Kelley’s successor as a quality manager for compact cars told Valukas’s investigators that he was reluctant to push back on safety concerns after seeing what happened to Kelley.
Murphy, the Pennsylvania representative, said said in a Bloomberg Television interview that it was a disturbing to hear an employee working on the Cobalt was “afraid to speak up because of that retaliation approach, so we’ll have to see if that really changes.”
The automaker has received a draft protocol for a victim-compensation fund that is being circulated, Barra said. The fund is being headed by Kenneth Feinberg, who determined payouts after the 9/11 terrorist attacks.
The $35 million civil penalty GM agreed to pay the National Highway Traffic Safety Administration -- the maximum allowed under current law -- is a “slap on the wrist” for a company whose net income approached $4 billion last year, said Representative Jan Schakowsky. GM reported profit of $3.77 billion attributable to common stockholders, while net income was $5.35 billion.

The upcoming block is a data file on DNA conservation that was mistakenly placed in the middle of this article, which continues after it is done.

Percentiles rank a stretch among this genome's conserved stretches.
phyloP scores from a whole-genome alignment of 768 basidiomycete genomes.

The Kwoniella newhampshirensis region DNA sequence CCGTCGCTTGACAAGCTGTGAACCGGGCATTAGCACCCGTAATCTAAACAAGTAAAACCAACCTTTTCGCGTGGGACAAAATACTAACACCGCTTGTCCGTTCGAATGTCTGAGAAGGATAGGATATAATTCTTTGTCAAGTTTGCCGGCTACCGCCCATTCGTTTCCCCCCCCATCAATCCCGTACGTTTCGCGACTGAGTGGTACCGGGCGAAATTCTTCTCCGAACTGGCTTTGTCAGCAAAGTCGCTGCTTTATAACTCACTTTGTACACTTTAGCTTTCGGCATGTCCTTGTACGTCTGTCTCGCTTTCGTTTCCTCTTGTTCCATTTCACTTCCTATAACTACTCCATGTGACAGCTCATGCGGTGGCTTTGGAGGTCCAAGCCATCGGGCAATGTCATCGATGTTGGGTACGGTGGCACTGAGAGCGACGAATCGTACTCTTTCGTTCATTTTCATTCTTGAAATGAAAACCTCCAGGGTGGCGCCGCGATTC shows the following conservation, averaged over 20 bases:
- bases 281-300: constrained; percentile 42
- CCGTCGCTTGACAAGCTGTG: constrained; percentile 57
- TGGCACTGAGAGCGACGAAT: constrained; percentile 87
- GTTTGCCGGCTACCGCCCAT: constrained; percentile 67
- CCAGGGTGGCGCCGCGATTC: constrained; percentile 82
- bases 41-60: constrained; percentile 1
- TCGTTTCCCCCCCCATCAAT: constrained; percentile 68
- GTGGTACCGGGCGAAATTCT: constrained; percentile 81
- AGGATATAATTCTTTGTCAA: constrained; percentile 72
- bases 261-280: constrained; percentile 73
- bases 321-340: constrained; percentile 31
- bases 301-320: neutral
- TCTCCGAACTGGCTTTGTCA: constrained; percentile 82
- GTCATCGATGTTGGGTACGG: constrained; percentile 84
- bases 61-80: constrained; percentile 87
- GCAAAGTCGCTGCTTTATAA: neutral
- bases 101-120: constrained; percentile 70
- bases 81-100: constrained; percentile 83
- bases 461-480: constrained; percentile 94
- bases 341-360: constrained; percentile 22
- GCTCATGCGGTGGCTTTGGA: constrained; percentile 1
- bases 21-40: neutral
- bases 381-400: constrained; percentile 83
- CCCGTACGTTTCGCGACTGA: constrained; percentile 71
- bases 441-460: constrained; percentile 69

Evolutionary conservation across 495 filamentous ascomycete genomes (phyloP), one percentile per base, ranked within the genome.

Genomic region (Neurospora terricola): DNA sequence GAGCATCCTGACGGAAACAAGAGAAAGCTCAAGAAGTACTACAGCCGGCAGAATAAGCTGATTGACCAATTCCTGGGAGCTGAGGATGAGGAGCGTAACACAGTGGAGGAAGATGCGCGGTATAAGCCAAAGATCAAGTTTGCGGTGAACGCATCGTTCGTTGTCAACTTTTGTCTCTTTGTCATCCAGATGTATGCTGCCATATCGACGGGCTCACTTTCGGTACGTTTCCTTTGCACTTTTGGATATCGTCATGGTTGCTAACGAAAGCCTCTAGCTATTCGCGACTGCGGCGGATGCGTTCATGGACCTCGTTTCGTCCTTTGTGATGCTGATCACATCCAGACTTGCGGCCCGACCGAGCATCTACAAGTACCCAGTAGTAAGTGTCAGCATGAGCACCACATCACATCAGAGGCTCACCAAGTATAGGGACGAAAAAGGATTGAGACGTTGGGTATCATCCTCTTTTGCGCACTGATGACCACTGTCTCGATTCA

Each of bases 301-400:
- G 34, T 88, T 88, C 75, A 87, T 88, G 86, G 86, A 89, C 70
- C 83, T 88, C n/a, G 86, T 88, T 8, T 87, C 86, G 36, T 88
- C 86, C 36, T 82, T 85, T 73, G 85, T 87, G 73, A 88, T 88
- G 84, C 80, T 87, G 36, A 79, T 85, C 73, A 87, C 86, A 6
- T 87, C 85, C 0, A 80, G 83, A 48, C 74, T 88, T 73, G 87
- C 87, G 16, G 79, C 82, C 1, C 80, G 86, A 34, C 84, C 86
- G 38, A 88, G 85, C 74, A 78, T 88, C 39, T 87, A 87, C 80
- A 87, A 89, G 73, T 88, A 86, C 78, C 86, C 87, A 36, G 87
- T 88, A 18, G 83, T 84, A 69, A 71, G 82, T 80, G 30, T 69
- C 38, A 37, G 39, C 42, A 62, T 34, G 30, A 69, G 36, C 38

Congress should pass legislation that removes the cap on penalties the government can impose on an automaker that ignores a safety-related defect, the Illinois Democrat said.
GM has recalled a record 20 million vehicles in North America for various fixes so far this year, more than double the number of cars and trucks it sold worldwide last year. The spate of recalls largely began in February when the company said it would replace faulty ignition switches in small cars, including the Chevrolet Cobalt and Saturn Ion.
The biggest U.S. automaker has initiated two new ignition recalls in the past week unrelated to the action to fix the Cobalt, Ion and four other U.S. models. On June 16, it recalled 3.36 million vehicles, including some model years of the Chevy Impala and Cadillac Deville, because their ignitions could slip out of the “run” position.